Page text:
Just beware of the potentially high APRs can might come later, he added. “The real catch is if you don’t pay by the time the clock runs out.”


A ‘higher for longer’ stance from the Fed doesn’t necessarily translate into higher mortgage rates, said Jacob Channel, LendingTree’s senior economist. The federal funds rate has influence, but mortgages “tend to move closer in conjunction” with yields on the 10-year Treasury note, he said.

Case in point, Channel said, the 30-year fixed mortgage recently dropped to 6.33% from 7.08% at the same point last month.

But the ‘higher for longer’ theme will keep rates next year around 5.5% to 6.5%, he said. “You shouldn’t expect rate to plummet, but I don’t think they are going to continue to rise.”

Even as home prices soften, unaffordability will remain for a large swath of would-be buyers, Channel said. He’s not alone in the assessment.

The reason prices are edging down, albeit unevenly: “Not enough people are buying — or can’t,” said Joe Mellman, senior vice president and mortgage business leader at TransUnion, which is also forecasting fewer 2023 mortgages but another climb in 2023 for home equity lines of credit.

Next year’s possible home buyers should pay attention to rates and economic conditions, but the decision boils down to their financial readiness, Channel said.

One tactic is refinancing later, the so-called “Marry the house, date the rate” approach.

But if someone’s hoping for a rate around the 2% range seen earlier in the pandemic, “you’re probably going to be waiting for quite some time,” Channel said.

“High rates have been painful for consumers, but I am hopeful they will help restore price stability and avoid another housing bubble,” said Steve Rick, chief economist at CUNA Mutual Group.


The climbing annual percentage yields (APYs) on savings accounts and certificates of deposit seem pretty enticing, given rising interest rates and a rocky stock market.

The average APY for an online savings account is 3%, up from around 0.5% when the Fed started hiking rates, according to For an online one-year certificate of deposit, average yields climbed from roughly 0.6% in March to over 4% in December, the site’s data showed.

But the high cost of living is draining Americans’ potential to save in the first place. The personal savings rate fell to 2.3%, according to the Commerce Department, the second-lowest point in more than six decades.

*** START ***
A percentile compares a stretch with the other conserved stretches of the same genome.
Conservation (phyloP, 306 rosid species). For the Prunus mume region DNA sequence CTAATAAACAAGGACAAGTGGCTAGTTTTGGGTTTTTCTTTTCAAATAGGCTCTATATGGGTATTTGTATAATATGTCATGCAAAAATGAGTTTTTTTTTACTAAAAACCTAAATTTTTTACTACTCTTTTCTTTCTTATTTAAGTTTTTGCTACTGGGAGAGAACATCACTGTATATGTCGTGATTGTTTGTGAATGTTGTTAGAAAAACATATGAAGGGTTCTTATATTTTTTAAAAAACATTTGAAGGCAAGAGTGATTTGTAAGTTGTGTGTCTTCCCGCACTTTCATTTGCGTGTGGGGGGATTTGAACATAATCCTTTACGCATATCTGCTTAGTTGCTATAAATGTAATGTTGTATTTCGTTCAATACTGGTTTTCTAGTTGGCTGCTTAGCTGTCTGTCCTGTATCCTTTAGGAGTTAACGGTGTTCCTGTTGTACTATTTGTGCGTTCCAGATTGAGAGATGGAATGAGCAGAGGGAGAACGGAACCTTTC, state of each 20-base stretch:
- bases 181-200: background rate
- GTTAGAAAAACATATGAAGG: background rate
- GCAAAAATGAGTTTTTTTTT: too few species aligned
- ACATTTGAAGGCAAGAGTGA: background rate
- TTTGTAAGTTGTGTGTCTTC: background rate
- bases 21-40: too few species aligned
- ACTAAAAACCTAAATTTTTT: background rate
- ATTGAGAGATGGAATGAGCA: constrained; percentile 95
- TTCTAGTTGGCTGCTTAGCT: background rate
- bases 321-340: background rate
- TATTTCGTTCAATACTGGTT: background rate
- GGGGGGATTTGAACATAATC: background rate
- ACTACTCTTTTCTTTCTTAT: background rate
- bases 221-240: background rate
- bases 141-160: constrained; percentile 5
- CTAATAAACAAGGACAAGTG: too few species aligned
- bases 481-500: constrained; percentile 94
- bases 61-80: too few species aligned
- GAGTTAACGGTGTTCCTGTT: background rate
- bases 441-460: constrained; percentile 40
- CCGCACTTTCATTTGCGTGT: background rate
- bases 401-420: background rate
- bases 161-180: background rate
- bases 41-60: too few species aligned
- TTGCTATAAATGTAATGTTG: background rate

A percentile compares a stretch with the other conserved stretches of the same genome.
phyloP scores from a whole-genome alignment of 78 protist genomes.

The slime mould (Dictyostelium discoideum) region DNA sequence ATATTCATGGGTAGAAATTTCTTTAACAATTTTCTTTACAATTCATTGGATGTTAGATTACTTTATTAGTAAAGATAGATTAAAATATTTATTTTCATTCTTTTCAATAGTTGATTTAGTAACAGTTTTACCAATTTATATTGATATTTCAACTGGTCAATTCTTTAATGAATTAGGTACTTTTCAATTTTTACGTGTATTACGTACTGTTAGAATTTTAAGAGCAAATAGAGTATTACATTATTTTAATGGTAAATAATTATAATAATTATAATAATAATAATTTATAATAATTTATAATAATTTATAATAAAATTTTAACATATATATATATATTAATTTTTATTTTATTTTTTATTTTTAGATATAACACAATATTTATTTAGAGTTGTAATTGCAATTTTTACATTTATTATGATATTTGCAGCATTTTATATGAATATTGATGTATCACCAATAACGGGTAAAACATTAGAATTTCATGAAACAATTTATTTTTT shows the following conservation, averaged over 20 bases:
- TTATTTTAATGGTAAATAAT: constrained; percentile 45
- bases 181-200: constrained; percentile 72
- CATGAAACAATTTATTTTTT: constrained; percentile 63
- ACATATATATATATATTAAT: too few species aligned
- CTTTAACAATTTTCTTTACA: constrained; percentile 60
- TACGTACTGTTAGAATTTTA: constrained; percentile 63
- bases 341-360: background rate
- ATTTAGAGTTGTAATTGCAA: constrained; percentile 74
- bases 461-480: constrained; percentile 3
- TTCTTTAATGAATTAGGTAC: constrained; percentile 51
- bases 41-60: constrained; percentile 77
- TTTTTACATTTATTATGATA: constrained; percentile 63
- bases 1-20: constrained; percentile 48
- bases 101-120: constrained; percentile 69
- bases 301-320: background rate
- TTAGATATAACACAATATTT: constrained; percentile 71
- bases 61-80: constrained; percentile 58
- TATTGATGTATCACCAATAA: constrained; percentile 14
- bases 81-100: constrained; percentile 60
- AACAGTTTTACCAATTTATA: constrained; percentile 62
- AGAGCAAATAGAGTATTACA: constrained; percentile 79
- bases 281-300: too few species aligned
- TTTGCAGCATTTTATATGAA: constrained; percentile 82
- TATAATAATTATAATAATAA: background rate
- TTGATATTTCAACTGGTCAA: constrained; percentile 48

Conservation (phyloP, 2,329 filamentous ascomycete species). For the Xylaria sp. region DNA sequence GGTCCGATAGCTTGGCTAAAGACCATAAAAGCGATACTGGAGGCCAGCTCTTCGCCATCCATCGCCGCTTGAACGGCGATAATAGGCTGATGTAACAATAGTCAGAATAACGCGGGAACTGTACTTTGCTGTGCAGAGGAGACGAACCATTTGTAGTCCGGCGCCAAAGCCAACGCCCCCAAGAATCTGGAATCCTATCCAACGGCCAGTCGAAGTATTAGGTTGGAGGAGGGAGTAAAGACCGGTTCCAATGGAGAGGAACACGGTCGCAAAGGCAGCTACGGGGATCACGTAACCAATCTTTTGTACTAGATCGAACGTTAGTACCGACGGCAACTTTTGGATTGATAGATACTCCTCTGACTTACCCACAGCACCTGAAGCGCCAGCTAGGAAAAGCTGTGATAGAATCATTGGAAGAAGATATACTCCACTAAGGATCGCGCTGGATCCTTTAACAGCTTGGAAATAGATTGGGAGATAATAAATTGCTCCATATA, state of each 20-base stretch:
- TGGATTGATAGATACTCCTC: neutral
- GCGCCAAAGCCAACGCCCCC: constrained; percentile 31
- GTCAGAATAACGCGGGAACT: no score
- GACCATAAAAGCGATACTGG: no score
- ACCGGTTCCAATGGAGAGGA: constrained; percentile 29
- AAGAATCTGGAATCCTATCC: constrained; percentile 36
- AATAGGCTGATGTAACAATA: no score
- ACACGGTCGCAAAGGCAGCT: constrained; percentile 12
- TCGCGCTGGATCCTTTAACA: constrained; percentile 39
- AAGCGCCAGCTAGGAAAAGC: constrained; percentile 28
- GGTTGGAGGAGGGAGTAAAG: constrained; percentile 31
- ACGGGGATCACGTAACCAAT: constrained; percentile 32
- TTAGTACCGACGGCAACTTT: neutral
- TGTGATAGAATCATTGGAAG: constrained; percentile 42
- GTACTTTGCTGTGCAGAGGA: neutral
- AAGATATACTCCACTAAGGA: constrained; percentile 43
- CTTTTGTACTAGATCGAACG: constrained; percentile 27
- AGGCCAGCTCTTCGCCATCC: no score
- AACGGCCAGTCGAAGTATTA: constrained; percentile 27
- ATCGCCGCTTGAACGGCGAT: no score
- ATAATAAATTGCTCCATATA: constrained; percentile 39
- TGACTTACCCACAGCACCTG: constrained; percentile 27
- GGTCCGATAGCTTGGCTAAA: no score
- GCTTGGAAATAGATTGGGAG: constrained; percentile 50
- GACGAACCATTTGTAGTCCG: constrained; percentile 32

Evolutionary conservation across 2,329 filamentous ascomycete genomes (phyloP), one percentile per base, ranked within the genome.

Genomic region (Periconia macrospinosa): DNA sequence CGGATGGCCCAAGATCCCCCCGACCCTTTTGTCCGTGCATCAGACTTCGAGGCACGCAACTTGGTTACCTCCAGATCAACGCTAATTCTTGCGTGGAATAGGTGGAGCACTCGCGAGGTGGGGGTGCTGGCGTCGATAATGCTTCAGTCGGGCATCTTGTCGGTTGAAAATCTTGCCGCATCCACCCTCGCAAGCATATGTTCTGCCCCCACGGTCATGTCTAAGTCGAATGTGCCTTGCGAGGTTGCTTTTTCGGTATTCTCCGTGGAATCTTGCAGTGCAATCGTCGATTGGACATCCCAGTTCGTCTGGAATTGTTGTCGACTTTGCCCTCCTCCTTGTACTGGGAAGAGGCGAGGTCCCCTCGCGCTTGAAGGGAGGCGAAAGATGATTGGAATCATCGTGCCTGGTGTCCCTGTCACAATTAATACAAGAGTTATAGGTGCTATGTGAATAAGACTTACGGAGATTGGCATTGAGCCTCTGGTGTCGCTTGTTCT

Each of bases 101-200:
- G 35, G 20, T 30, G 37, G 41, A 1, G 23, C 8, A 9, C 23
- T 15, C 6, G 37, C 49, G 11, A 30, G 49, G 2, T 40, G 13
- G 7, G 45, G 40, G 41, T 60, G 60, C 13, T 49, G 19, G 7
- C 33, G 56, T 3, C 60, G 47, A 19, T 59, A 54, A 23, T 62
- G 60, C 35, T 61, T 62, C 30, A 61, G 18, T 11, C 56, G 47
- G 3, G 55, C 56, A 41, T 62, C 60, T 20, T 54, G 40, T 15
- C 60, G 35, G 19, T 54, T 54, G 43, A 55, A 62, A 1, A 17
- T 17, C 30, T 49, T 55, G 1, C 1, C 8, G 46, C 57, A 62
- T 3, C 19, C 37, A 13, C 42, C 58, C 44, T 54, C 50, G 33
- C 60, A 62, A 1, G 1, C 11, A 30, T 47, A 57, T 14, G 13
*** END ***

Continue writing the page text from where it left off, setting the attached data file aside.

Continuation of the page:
For those who can save, 2023 will reap some extra rewards, said Ken Tumin, founder and editor of “Rates are reaching highs not seen in more than a decade. Further deposit rate increases are likely as the Fed continues to hike rates,” he said.

Investors appear to be clearly aware of that.

Fidelity Investments “has seen growing demand as clients look for ways to potentially generate a higher yield on their cash in today’s rate environment,” said Richard Carter, vice president, fixed income.

The asset management giant offers brokered CDs, meaning it doesn’t directly issue CDs, but enables access to bank-issued CDs just like it enables access to stocks, bonds and other investments. “Our customers’ interest in brokered CD has increased by around 10-fold compared to trading activity this time last year,” Carter said.

Car loans

While Fed actions influence auto financing credit costs, the impact isn’t direct like it would be for credit cards, said Bill Liatsis, vice president and general manager of CreditIQ, a company.

Still, car-loan rates are going higher, he noted. After averages hovered around 4% to 5.5% during the last ten years, Liatsis said he’s starting to see average ranges between 6% and 8% for buyers with prime credit eyeing new- and late-model used vehicles. More broadly, Liatis is seeing loan ranges around 7% to 12% for new cars, and 8% to 14% for used cars.

A five-year loan on a new car averaged 6.05% in early December, up from 5.07% in mid-September, according to Bankrate data. A four-year loan for a used car now averages 6.66%, up from 5.61%.

Typically, a rate increase by 1% will translate into $17 extra per month on a $35,000 car loan, Liatsis said. “This is a small amount by itself and will likely cause some car shoppers to switch from new cars to used vehicles. However, it won’t take consumers completely out of the market. Consumer demand for cars remains strong.”